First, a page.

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Murray Rothbard (1926–1995)

Forfatter af For a New Liberty: The Libertarian Manifesto

122+ Works 4,076 Members 42 Reviews 27 Favorited

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Værker af Murray Rothbard

America's Great Depression (1963) 336 eksemplarer
The Ethics of Liberty (1982) 291 eksemplarer
Anatomy of the State (2009) 230 eksemplarer
The Case Against the Fed (1994) 224 eksemplarer
Man, Economy, and State (1970) 200 eksemplarer
The Mystery of Banking (1983) 149 eksemplarer
Conceived in Liberty (4 vols) (1979) 123 eksemplarer
Education: Free & Compulsory (1971) 82 eksemplarer
Making Economic Sense (1800) 64 eksemplarer
The Betrayal of the American Right (2007) 55 eksemplarer
The Progressive Era (2017) 38 eksemplarer
The Essential von Mises (1973) 30 eksemplarer
Economic Controversies (2011) 30 eksemplarer
Keynes, The Man (2010) 10 eksemplarer
Rothbard vs the Philosophers (2009) 7 eksemplarer
The Rothbard Reader (2016) 7 eksemplarer
Rothbard A to Z (2019) 3 eksemplarer
Lo Stato falsario 1 eksemplar
Economistes et Charlatans (1991) 1 eksemplar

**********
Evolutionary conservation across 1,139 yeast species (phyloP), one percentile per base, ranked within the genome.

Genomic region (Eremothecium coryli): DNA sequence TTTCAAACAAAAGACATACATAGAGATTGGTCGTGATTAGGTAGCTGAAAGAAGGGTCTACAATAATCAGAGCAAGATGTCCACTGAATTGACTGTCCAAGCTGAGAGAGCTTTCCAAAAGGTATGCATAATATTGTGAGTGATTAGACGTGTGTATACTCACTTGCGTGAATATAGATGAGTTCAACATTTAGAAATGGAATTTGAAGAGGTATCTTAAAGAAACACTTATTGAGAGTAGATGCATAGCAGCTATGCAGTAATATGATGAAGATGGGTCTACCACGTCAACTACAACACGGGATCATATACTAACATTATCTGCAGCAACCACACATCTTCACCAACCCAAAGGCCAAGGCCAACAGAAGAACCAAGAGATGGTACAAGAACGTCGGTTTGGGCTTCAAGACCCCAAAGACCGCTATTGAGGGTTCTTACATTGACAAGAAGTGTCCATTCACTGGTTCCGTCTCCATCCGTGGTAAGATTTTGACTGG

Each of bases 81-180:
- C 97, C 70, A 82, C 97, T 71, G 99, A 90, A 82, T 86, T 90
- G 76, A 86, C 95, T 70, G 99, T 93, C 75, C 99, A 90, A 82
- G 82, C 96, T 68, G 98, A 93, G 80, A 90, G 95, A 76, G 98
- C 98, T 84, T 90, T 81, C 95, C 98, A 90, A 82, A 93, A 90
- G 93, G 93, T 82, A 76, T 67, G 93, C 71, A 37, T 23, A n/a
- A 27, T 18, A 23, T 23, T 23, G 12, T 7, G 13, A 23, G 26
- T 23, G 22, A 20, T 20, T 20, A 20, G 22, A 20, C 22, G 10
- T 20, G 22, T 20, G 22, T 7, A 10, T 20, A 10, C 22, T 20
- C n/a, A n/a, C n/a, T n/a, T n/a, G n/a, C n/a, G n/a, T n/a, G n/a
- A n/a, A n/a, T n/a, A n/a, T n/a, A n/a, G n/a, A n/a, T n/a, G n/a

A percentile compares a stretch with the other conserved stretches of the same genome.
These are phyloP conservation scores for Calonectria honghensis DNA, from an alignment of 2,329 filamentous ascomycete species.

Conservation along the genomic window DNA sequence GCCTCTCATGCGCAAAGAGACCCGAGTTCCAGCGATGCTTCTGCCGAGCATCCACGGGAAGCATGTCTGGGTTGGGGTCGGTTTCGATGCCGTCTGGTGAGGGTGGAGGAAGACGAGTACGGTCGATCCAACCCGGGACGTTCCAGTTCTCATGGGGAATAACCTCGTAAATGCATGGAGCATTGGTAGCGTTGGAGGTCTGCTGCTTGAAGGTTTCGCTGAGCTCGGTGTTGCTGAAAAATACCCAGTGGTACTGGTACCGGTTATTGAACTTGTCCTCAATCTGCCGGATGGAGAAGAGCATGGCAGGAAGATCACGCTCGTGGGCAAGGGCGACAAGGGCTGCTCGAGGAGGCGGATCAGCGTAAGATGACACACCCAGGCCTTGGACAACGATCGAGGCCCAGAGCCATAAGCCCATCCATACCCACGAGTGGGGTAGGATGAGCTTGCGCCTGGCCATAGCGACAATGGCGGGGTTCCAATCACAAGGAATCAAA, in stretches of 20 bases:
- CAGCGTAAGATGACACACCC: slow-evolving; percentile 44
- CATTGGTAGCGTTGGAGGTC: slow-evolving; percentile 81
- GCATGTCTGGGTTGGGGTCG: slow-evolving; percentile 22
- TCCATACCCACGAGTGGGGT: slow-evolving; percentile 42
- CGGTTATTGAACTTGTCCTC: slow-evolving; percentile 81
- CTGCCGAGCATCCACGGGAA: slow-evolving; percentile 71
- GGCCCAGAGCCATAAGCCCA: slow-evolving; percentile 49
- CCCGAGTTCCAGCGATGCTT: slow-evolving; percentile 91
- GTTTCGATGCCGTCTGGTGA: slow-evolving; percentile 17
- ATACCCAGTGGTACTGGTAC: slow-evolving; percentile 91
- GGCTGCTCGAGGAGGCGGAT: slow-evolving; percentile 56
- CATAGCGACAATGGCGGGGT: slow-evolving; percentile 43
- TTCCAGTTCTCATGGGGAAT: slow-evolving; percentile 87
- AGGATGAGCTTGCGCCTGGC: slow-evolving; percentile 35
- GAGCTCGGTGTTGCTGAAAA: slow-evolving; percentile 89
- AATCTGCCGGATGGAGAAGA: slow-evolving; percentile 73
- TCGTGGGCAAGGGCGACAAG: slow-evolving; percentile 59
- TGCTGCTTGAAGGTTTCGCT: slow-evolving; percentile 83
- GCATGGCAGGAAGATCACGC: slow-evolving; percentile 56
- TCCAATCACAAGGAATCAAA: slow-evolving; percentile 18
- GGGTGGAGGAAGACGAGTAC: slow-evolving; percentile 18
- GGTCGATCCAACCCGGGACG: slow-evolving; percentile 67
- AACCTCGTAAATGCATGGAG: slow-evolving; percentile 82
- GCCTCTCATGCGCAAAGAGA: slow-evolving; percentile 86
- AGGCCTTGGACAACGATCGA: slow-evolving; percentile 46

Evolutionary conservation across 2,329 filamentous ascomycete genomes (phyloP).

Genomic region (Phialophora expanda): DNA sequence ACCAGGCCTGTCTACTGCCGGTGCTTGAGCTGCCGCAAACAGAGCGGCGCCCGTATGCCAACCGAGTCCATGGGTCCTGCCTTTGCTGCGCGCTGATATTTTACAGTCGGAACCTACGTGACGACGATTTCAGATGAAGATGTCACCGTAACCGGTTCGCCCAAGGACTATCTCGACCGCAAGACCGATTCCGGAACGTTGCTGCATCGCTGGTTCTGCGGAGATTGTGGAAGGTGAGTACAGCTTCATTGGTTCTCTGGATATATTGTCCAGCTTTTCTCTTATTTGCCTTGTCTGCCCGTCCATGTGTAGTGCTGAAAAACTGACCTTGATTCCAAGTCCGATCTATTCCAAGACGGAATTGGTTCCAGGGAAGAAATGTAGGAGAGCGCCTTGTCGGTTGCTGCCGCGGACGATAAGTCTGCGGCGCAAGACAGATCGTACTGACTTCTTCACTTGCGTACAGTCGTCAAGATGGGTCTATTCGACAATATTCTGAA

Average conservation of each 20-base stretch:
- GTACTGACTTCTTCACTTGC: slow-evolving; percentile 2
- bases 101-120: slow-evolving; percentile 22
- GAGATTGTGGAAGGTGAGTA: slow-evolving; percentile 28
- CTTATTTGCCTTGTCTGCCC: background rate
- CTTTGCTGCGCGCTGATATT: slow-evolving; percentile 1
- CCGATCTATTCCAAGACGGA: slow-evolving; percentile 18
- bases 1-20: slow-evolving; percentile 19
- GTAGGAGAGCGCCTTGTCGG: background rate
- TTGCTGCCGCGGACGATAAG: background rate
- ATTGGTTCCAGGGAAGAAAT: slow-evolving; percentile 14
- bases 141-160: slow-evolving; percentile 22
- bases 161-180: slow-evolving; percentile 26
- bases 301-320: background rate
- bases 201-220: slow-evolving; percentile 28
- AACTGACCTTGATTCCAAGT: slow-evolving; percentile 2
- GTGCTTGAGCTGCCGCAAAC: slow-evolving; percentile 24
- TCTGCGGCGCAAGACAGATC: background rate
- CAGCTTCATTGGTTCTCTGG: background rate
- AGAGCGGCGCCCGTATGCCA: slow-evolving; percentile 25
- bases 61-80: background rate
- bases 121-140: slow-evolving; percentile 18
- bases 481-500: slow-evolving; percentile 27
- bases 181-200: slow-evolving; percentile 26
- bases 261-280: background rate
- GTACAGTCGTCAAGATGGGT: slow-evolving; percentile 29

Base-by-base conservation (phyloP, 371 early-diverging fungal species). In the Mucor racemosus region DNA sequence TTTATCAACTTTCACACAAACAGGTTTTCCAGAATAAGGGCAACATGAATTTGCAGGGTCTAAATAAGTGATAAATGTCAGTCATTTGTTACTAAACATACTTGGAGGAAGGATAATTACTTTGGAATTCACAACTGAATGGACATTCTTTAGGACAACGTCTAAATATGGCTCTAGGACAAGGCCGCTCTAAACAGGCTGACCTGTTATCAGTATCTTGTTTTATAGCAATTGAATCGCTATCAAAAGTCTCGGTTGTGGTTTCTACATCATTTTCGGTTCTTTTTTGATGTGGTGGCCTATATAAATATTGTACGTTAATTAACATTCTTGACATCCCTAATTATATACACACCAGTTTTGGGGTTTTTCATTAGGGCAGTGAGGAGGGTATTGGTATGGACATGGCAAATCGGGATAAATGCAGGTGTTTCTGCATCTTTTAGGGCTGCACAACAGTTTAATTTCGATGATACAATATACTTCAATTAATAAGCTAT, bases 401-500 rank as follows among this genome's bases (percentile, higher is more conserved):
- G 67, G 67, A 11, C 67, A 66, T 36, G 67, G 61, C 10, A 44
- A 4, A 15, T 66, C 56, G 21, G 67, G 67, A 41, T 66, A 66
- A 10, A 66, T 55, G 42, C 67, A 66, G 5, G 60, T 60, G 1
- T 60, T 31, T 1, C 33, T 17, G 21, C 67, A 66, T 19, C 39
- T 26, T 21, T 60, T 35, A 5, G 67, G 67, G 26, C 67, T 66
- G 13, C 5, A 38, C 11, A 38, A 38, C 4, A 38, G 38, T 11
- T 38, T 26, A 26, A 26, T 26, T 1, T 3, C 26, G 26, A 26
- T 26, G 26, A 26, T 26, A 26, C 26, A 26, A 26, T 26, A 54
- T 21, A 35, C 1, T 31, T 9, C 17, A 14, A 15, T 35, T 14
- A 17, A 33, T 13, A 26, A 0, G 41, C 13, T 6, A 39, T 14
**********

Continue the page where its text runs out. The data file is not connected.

Libertarian Forum 1 eksemplar
Monopolio Y Competencia (1965) 1 eksemplar
Ekonomie státních zásahù (2001) 1 eksemplar
Tajniki bankowosci (2013) 1 eksemplar
Özgürlük Arayislari (2016) 1 eksemplar
Ekonomiyi Anlamak 1 eksemplar
L'Éthique de la liberté (2011) 1 eksemplar
Governo e Mercado 1 eksemplar

Associated Works

The Austrian Theory of the Trade Cycle and Other Essays (1996) — Bidragyder — 104 eksemplarer
In Search of Anti-Semitism (1992) — Bidragyder, nogle udgaver63 eksemplarer
Modern Age: The First Twenty-Five Years (1810) — Bidragyder — 52 eksemplarer

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The state is a parasite that uses a variety of psychological, economic and violent tools to force people to sustain its boundless expansion. It rings true to some extent but rather onesidedly. The author contrasts the state with "the people". One is bad, one is good. A thought immediately springs to mind: what about corporations? If corporations are not the state but rather "the people" and corporations are known to behave rather badly when unchecked - then both sides are bad. One is bad, the other is bad, everything is bad. But if corporations are small states and "the people" are good then what is the proposed way of organising labor and allocating resources among "the people"? Can "the people" survive without the state?
In the end the text felt like an angry pamphlet against immoral power abusers. Perhaps the author is right and we are all just subjects to a number of ever growing parasites that have encompassed the earth but what do i do about it?
… (mere)
rubyman | 3 andre anmeldelser | Feb 21, 2024 |
If this had been the only book on libertarianism I had ever read, I would probably have become an authoritarian. I'm aware that academics often use words differently than us normies do, but the idea that there is a school of "ethics" that includes allowing one's own baby to starve to death is unfathomable.